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It is Legal in VA For Me to Work With Buyers Without Written Agreement

Real Estate Agent with RE/MAX Distinctive / LIC in VA

If you're a potential buyer in Virginia, you've probably heard the statement " It is illegal for me to work with buyers in VA without a written Buyer Broker Agreement". You've probably also seen a similar statement posted on many agents websties. I'm working with buyers now that were told that by more than one agent. They told me agents they had talked to refused to do anything unless they signed a BBA. Another agent told them they had to come into their office, sign a BBA, and meet with their in house lender before they could help them.

 Well, that might just be how those agents choose to operate their business. But the fact is, no homebuyer  in VA has to sign anything when they are screening agents, or seeking to find out general information about the local area and local housing market.

 And it is not illegal for agents to provide that information without a written and signed BBA.

 Here is a partial list of acts and/or services that I can provide to any potential homebuyer in VA without me asking or telling them that they have to sign a BBA before I do so.

(1). Showing houses- Yes, I can show houses without a signed BBA.

(2). I can provide CMA's without a signed BBA.

(3). I can provide MLS search results without having a signed BBA.

(4). I can provide info on typical housing features you can expect to find without a signed BBA.

(5). I can provide information on schools, HOA's, taxes, etc without having a signed BBA.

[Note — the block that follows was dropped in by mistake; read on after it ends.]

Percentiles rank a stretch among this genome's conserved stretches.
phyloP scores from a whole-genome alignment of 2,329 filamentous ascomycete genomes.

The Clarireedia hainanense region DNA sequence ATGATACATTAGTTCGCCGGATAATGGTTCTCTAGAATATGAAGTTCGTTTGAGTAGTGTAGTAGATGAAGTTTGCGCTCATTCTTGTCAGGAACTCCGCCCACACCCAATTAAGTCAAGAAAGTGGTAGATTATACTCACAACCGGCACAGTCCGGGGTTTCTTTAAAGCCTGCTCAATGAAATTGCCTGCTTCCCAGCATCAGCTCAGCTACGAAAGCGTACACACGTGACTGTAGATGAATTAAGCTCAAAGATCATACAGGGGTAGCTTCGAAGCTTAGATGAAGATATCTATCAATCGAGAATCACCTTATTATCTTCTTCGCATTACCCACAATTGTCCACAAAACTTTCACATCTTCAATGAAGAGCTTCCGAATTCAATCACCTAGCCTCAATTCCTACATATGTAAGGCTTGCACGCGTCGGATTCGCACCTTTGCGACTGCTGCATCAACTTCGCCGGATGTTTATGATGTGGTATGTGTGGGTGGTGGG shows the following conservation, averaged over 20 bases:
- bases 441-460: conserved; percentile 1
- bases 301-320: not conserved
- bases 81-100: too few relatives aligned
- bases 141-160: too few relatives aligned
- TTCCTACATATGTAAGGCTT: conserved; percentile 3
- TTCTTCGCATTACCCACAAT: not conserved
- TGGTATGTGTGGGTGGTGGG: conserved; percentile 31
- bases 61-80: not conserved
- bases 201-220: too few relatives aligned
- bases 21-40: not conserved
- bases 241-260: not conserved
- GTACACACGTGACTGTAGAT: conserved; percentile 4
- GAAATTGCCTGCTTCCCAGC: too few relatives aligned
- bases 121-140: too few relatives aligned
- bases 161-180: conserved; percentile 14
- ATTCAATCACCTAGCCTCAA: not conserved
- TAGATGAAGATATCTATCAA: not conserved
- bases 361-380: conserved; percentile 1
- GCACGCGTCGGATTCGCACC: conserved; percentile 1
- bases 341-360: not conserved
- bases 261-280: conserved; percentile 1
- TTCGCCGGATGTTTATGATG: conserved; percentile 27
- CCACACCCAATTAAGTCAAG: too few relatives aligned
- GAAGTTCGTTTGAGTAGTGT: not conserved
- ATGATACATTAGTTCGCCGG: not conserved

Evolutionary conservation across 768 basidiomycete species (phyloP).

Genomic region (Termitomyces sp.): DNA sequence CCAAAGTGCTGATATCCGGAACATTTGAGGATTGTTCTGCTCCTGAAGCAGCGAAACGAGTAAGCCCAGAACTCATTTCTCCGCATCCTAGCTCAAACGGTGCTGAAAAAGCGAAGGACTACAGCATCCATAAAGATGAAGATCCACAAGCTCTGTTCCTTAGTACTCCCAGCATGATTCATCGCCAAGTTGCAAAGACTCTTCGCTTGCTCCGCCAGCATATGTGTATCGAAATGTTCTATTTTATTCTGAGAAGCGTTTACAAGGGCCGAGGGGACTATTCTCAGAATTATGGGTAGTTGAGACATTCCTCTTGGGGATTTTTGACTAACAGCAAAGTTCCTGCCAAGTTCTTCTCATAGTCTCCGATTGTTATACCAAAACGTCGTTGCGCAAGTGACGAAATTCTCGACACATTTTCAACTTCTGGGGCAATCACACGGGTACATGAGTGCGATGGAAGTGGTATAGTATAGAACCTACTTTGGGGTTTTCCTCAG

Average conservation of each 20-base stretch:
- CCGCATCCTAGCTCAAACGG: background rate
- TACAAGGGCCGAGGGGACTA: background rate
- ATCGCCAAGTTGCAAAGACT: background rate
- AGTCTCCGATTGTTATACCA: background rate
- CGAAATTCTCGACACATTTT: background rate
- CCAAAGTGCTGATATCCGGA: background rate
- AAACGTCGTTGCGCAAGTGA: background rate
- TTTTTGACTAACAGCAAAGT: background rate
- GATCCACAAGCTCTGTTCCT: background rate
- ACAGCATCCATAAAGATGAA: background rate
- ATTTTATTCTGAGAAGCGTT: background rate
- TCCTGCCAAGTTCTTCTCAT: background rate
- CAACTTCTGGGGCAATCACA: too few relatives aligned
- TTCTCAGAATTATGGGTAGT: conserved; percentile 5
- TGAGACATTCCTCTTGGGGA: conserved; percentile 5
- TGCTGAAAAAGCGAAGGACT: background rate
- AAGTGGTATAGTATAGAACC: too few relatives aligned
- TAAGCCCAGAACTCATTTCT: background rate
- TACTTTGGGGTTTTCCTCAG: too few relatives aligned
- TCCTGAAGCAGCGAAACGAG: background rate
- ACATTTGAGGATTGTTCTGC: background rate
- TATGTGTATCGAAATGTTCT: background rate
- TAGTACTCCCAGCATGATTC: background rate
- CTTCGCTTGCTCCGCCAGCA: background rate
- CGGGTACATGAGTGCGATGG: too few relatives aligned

But, this is assuming the buyer is researching and gathering information for their own knowledge, and that have not yet indicated that they are asking about these services with the intent of hiring me as their agent to purchase real estate. It is my responsibilty to know what questions I can and can't answer during any of those procedures. At any point during me providing items 1-5, a buyers intent can change. So if a buyer starts asking me questions that require me to provide advice, counsel, professional judgment, etc, at that point, if they decide they want me to be their agent, and indicate they are ready to move forward with purchasing real estate, I will explain the law requiring a written and signed BBA and how it works, and once they sign it, they will go from being a customer to a client.


Jeff Pearl | Lic in VA

Remax Distinctive | McLean VA


Homes | Land | Farms | Historic



Tammy Lankford,
Lane Realty Eatonton, GA Lake Sinclair, Milledgeville, 706-485-9668 - Eatonton, GA
Broker GA Lake Sinclair/Eatonton/Milledgeville

Can you help them write an offer without a BBA?  Is there some point at which you have to get it signed? by law?

Jan 11, 2015 09:02 AM
Jeff Pearl
RE/MAX Distinctive / LIC in VA - Lovettsville, VA
Full Service Full Time Realtor

#1- Hi Tammy, if they decided to pursue a purchase , I would be required to have a wriiten agreement.  So yes, the law would come into play.

Jan 11, 2015 09:17 AM
Pete Xavier
Investments to Luxury - Pacific Palisades, CA
Outstanding Agent Referrals-Nationwide

Very interesting on how it works in Virginia and in regards to the law. Here in California we could employ it's use at any time or not at all.

Jan 11, 2015 12:48 PM
RVA HomePRO Michael Hottman
RVA HomePRO Realtor with Keller Williams serving Hanover, Henrico, Chesterfiled and Richmond, Virginia - Glen Allen, VA
Helping you achieve goals in life & real estate